Published May 22, 2022 by Nan Mykel


In my next life I want to be a fungus.

Fungi are more like animals than plants,

Distinctively in a kingdom all their own.

Some form the largest organization on earth*,

But others are microscopic, too tiny to see.

As a fungus I could be almost everywhere:

As spores in the air, in food, on our skin,

And underneath the soil we all walk upon.


As a truffle  I’d be a culinary delicacy.

As yeast I would be highly prized for

Making beer and bread, wine and cheese.

As mold I’d be a medicine or a poison.

As a mushroom I’d cause hallucinations,

Or glow in the dark as a bioluminescent,

Or mesh with hyphae* to become mycelium*,

Already in use as a bioconstruction material.


Best of all, I’d be part of the Wood Wide Web*

That vast underground fungal information highway

That allows trees and plants and fungi to interconnect

And to symbolically aid or lethally harm each other.

As a fungus I’d push thinkers to consider more deeply

The astonishingly intimate interdependence of all things.

Nothing on earth is autonomous, able to stand alone.

Nothing exists by itself. Everything connects to everything.

Felix Gagliano  March 2021


***I swear, no connection between this poem (or the following) and any money-making scheme (shudder):

*The largest living organism is a fungus!  A honey mushroom called Armillaria solidipes in Oregon was found to be over  2,000 years old and growing through the soil in a forest to cover 9 square kilometers  (over 1,000 rugby fields).

*The Wood Wide Web: Millions of species of fungi and bacteria swap nutrients between soil and the roots of trees, forming a vast, interconnected web of organisms throughout the woods.  It is also called the Mycorrhizal network.

These networks can transport carbon, phosphorus, nitrogen, water, defense compounds, and chemicals from plant to plant.  Trees linking to the fungal network can assist their neighbors by sharing nutrients and information, warn about enemies such as insect attack–or sabotage unwelcome plants by spreading toxic chemicals through the network.

For a  superb look of the expanding fields of mycology (the study of fungi)                                                                                                                                                                                                                                                                                                                                                                                                                                               see: Entangled Life: How Fungi Make Our Worlds, Change Our Minds and Shape Our Futures (Random House, 2020), by British mycologist Merlin Sheldrake.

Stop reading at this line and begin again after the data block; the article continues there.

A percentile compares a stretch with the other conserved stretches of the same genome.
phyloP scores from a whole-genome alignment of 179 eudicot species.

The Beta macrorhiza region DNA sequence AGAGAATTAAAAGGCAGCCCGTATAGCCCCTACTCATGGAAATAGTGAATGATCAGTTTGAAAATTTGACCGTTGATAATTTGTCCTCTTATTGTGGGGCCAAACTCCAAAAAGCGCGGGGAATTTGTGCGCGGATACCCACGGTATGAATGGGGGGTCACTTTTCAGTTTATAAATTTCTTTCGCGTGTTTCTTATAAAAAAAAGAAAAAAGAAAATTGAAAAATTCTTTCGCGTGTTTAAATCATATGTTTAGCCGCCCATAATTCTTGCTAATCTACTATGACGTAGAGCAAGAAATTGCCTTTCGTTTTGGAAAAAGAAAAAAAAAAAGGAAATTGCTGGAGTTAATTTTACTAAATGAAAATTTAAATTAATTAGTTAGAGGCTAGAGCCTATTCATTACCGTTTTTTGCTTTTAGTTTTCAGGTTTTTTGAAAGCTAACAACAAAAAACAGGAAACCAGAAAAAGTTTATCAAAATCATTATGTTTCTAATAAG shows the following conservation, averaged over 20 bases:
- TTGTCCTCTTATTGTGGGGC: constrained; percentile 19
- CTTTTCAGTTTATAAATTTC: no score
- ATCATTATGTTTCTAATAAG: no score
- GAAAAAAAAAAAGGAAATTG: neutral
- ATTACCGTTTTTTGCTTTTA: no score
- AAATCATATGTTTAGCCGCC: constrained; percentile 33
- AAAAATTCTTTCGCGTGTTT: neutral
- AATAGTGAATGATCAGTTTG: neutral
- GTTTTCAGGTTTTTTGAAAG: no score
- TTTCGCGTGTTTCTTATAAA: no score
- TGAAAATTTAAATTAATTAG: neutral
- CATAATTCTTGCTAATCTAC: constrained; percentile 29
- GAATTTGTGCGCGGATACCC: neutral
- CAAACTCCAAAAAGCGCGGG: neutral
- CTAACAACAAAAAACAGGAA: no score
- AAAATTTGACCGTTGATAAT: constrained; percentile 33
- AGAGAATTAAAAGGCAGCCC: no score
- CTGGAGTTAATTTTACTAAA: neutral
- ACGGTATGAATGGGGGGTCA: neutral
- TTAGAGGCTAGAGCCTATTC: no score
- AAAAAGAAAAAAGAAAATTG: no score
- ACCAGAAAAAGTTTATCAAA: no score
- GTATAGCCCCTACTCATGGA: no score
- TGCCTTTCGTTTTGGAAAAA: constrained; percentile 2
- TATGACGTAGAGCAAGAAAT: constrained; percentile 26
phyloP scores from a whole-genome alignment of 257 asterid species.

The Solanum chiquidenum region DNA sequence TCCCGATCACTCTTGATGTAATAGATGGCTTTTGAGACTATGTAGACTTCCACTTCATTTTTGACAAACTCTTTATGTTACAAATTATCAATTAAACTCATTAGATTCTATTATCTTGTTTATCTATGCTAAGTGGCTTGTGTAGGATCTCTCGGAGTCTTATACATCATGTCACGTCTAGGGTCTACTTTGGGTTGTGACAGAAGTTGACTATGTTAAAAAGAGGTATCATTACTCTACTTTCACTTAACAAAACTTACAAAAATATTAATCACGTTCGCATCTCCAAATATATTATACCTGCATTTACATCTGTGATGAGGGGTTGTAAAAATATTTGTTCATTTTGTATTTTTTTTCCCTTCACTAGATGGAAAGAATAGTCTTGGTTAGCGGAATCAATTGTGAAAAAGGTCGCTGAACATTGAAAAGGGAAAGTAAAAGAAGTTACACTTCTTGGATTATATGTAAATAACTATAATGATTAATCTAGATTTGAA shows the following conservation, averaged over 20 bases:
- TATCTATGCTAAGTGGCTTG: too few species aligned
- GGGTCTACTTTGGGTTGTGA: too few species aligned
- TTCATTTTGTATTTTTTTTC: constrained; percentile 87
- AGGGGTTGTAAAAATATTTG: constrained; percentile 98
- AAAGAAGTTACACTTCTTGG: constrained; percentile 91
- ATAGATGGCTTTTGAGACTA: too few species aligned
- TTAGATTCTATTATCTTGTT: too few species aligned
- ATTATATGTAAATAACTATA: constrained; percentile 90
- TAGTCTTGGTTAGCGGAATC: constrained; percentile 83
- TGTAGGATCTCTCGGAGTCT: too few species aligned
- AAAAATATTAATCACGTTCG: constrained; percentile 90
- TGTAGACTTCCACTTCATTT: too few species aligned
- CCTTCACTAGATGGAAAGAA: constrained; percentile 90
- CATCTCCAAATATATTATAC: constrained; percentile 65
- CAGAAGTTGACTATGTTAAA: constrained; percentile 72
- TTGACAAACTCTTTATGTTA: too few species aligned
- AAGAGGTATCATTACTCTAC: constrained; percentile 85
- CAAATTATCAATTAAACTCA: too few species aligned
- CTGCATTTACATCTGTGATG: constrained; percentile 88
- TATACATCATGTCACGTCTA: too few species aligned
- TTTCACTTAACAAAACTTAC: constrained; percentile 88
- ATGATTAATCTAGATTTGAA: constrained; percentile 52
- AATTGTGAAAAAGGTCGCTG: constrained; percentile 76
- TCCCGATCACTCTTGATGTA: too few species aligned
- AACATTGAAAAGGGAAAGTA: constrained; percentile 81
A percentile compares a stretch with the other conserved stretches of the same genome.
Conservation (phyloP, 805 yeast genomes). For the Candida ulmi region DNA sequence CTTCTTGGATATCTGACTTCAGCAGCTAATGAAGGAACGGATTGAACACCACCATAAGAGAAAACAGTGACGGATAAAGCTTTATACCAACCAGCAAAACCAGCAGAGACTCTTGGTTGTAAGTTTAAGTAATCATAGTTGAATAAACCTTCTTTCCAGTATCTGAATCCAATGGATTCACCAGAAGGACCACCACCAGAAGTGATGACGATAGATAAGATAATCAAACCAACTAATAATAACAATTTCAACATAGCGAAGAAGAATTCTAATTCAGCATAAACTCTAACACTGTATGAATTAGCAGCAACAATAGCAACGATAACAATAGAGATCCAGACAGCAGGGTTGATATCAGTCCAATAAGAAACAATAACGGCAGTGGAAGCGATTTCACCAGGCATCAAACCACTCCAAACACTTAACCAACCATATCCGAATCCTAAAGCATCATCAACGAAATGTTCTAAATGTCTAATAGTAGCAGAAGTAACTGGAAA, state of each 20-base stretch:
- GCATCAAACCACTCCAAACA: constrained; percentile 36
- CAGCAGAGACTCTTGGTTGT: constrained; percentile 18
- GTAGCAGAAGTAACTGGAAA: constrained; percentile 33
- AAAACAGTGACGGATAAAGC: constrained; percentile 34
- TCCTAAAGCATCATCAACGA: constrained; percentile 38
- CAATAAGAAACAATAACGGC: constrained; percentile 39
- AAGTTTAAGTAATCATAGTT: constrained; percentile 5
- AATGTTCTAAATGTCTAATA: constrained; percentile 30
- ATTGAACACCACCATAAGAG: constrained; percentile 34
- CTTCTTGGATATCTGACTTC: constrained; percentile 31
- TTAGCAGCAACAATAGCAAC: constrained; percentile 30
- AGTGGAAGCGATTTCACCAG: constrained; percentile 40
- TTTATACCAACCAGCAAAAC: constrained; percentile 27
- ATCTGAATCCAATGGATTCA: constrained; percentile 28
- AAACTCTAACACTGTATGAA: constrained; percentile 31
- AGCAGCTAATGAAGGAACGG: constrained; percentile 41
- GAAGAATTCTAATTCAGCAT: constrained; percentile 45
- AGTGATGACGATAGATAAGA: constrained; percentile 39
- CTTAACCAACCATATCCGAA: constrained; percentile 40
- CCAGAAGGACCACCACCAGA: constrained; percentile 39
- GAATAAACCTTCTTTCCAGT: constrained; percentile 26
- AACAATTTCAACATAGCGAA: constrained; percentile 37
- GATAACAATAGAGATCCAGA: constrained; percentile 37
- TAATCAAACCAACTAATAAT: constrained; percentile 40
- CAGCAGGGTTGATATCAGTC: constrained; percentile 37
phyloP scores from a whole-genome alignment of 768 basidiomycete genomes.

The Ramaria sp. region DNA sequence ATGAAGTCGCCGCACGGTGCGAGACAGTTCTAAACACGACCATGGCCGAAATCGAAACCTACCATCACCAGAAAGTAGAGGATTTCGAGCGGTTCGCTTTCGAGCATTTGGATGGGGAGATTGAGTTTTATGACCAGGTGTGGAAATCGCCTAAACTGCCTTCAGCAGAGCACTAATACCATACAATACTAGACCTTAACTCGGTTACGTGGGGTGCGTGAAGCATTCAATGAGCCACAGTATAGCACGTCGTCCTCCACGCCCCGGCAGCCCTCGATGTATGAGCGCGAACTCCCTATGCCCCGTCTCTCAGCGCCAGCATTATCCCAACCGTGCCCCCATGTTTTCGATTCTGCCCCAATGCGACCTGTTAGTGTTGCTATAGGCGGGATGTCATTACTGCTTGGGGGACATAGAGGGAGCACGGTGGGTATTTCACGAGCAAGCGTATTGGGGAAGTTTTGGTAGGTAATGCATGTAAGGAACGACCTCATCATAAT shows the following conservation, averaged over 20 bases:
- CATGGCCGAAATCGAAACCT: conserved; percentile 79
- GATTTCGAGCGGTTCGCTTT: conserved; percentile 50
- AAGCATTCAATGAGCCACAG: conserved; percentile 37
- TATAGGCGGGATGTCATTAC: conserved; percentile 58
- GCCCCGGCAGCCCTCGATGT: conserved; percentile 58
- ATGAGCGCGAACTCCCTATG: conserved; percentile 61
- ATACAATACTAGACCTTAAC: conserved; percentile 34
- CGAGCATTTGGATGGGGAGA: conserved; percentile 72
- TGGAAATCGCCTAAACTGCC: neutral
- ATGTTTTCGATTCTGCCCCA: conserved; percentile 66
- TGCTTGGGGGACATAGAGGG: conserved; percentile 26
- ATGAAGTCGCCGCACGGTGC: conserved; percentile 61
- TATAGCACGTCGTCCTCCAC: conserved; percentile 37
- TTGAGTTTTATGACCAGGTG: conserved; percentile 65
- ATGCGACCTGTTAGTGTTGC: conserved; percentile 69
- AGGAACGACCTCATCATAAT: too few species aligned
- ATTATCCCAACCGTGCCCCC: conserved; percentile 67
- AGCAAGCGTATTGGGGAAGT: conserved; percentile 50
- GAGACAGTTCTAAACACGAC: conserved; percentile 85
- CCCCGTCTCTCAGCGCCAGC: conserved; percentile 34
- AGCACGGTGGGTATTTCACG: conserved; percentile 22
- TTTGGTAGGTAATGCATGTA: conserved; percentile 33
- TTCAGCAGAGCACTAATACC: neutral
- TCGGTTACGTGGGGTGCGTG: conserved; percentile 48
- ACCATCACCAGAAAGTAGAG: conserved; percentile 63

Sheldrake uses these key terms:

Mycorrhizae: a mutual symbiotic association between a fungus and a tree or plant.  The plant makes organic molecules such as sugars by photosynthesis and supplies them to the fungus, and the fungus supplies to the plant water and mineral nutrients, such as phosphorus, taken from the soil.

*Hypha (plural,  hyphae): each of the branching filaments that make up the mycelium of a fungus.

*Mycellium: the mass or network of branched, tubular filaments (hyphae)  of fungi.

Sheldrake let his book on mushrooms be devoured by mushrooms and then he ate those mushrooms.  Thereby eating his own words!

He notes (p.225): “Fungi might make mushrooms, but first they must unmake something else.  Now that this book is made I can hand it over to fungi to unmake. I’ll dampen a copy and seed it with Pleurotus myceliumWhen it has eaten its way through the words and pages and endpapers and sprouted oyster mushrooms from the covers, I will eat them.”

He mashed up another copy of his book , added a yeast and fermented it into a beer which he then drank, thereby closing the circuit.

Thanks to friend Felix for permission to share his poem and reflections.



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